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A hint of spring drifted on broad wings with a bald head over Montpelier Sunday afternoon. Only days after the Vernal Equinox came our first Turkey Vulture.

This vulture counts as an actual spring migrant, unlike those American Robins you’ve been seeing, many of which over-winter in Vermont or even farther north. We won’t see a big wave of robins from the south until the sap starts gushing.

But the major nature news in Montpelier are the Beavers of Spring Street. They’re logging trees along the North Branch of the Winooski River in full view from your balcony on the Spring Street Bridge.

I’m a bit conflicted about their work on the river. As it runs through the city, the North Branch and its riparian zone don’t constitute a pristine waterway. It’s hard enough to get trees to grow along the North Branch. So it tough to see them fall as well.

I’ll confess to knowing little about North America’s largest rodent. I can’t think offhand of where these beavers have been lodging all winter. But on rivers the North American Beaver (Castor canadensis) will sometimes dig dens into the bank. Most of what we’ve been seeing from Spring Street is feeding — it’s easy to see the munch marks on the fallen trees. You won’t see any dams on the North Branch below Wrightsville Dam anytime soon. And among beavers, you’re missing the real action – rodent romance.

Beavers generally breed in January and February across their range. And, yeah, they do it under water or in lodges during winter. Gestation is about 100 days. Litters average three or four kits. I’ll try to keep everyone posted on these beavers.

In the meantime, walk out the door to a dawn chorus in the city. Here’s what’s singing like spring:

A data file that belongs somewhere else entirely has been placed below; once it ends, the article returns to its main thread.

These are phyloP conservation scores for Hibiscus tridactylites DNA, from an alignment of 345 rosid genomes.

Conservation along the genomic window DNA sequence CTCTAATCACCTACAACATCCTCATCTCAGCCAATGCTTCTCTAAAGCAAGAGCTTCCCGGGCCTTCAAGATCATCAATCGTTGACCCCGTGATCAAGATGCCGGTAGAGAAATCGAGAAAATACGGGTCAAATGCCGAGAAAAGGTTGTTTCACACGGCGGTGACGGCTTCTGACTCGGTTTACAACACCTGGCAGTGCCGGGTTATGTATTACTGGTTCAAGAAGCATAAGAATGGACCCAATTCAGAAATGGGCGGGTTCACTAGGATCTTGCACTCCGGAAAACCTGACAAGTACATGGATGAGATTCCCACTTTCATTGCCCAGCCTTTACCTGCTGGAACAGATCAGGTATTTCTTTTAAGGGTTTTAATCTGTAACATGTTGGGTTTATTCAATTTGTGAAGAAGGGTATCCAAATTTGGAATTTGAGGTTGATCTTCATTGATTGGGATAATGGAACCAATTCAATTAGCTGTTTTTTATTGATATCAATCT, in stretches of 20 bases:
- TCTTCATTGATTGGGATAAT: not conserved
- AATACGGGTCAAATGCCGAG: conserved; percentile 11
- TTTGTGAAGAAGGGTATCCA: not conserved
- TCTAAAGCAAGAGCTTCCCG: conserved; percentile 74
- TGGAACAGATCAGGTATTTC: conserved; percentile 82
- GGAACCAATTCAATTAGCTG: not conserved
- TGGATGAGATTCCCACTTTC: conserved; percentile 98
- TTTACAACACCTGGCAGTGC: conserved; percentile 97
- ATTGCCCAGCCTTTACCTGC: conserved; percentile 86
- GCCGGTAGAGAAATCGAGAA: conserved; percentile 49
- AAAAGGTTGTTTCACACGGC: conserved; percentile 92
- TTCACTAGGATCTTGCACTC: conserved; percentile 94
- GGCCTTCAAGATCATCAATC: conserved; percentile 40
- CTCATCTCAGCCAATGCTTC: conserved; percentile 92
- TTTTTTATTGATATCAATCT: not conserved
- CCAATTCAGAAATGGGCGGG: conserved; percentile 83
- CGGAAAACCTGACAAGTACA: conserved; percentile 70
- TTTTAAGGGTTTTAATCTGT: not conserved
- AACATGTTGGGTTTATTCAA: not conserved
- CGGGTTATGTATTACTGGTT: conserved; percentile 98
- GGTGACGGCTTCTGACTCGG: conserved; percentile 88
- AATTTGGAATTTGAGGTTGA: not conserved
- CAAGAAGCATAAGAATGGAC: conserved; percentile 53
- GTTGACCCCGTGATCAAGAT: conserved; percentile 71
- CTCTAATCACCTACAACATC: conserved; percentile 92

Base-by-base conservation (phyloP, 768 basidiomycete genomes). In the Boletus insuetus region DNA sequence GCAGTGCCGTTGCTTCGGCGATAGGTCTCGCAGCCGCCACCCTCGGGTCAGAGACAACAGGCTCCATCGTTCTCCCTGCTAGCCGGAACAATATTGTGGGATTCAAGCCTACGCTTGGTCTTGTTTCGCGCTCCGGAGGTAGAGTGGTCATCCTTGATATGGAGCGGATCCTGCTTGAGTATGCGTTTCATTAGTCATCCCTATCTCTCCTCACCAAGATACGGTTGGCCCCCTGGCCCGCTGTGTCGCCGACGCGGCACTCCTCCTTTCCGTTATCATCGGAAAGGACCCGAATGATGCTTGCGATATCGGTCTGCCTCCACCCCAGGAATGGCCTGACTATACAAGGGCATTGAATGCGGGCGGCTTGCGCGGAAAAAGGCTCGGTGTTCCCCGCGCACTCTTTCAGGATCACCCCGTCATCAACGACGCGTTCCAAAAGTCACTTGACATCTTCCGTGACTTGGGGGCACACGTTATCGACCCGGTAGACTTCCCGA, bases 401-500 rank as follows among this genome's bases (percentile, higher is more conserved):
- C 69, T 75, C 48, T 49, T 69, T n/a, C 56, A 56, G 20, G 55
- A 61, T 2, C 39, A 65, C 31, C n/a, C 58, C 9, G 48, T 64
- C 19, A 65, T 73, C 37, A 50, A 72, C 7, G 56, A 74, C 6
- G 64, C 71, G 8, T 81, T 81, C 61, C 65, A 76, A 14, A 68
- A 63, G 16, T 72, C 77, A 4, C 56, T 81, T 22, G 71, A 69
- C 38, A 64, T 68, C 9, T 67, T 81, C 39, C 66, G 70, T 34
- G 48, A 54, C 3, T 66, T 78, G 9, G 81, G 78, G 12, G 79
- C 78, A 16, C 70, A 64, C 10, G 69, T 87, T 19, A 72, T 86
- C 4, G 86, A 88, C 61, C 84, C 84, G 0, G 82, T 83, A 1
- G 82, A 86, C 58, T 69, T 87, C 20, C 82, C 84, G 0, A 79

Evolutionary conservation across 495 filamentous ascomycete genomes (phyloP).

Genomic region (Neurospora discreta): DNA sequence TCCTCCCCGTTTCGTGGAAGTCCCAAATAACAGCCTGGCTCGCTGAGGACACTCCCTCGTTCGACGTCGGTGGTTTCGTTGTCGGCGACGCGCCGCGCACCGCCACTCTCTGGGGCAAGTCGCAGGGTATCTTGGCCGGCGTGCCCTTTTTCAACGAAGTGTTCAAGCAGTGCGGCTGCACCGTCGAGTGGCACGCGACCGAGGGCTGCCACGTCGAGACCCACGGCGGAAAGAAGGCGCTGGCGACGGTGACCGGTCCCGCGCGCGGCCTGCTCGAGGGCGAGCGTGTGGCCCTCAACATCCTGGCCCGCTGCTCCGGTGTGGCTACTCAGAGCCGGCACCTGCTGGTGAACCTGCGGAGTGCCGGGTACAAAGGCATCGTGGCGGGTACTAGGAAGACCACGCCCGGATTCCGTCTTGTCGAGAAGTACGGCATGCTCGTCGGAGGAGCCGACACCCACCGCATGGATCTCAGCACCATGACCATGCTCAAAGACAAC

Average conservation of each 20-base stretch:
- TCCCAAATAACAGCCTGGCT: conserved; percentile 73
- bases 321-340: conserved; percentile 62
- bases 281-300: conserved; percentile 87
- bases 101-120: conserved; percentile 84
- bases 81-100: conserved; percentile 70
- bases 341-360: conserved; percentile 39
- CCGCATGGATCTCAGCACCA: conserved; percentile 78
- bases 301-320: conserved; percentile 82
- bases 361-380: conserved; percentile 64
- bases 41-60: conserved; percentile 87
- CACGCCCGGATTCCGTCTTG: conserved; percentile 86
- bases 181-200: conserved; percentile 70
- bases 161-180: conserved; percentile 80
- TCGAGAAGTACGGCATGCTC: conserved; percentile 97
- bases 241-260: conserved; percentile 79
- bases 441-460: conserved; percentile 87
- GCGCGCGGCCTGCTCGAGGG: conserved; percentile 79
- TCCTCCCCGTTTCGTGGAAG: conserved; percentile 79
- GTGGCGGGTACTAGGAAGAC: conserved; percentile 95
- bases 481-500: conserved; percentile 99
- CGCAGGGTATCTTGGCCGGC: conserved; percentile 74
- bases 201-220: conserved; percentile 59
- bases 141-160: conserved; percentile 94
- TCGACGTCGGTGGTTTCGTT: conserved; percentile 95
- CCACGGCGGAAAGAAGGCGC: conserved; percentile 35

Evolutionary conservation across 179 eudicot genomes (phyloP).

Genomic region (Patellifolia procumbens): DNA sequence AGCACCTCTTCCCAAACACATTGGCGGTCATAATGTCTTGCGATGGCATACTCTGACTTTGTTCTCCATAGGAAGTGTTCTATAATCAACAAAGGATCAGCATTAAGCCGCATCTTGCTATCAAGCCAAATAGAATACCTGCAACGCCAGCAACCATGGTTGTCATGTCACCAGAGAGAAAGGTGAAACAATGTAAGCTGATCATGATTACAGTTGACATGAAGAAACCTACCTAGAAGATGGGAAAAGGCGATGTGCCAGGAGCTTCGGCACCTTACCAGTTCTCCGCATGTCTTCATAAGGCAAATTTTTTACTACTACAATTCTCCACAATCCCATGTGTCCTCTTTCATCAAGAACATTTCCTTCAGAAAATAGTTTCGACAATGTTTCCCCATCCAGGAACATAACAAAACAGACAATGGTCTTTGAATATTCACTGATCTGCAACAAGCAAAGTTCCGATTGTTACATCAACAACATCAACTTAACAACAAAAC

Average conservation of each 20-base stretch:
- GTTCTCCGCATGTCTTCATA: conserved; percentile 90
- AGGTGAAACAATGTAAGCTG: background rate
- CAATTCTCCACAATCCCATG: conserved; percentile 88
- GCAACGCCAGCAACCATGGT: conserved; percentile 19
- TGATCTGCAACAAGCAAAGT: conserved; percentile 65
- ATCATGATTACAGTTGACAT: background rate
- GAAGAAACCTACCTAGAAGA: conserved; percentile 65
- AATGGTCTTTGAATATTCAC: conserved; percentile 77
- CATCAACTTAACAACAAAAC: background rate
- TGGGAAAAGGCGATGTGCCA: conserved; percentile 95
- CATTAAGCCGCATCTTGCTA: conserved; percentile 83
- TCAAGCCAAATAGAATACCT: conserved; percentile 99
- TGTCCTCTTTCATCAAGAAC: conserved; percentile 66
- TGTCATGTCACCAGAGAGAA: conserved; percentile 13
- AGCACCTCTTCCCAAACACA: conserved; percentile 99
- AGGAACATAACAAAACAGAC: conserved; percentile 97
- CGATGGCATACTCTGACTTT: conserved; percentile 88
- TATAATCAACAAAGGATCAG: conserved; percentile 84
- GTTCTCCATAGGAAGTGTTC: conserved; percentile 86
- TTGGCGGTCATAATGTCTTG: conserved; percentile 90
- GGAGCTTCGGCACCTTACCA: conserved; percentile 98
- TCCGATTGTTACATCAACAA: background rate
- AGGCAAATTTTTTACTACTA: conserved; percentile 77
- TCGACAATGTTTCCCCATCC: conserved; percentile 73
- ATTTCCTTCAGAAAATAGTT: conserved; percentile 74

• Blue Jay
  • American Crow
  • Tufted Titmouse
  • Black-capped Chickadee
  • White-breasted Nuthatch
  • European Starling
  • Cedar Waxwing
  • Norther Cardinal
  • House Finch
  • American Goldfinch
  • House Sparrow

Red-winged Blackbirds are due any day. And here’s more on vultures and other early spring migrants.

By the way, I’m still searching for a title for these occasional dispatches from Montpelier. I had first called the feature “Montpelier Nature Now.” My revised choice is Montpelier Wild. I’ll take comments and suggestions below. Be cruel. Thanks!

  1. Judy Brook says:

    Hi Bryan, I’m in favor of Montpelier WILD. I’ve been away for nine days birding in south Texas (94 new species for my life list) but on my first day home (3/31) I heard red-winged blackbirds near Magic Hat Brewery in South Burlington.

  2. Linda Young says:

    Montpelier WILD works. (though it makes me wonder what WILD is an acronym for). Thanks for all the notes! Anyone see/hear any robins yet? I saw one in Burlington about a week and a half ago.

  3. Marjorie Power says:

    When I was on the City Council back in the 90s, the Trust for Public Lands helped the City acquire the North Branch River Park. One of the hooks for fundraising was a small group of ironwood trees which was unusual this far north–outside their usual range. After the deal was done, when we attended the grand opening and our guide pointed took us to see these special trees, all that was left were a group of stumps with cone shaped tops.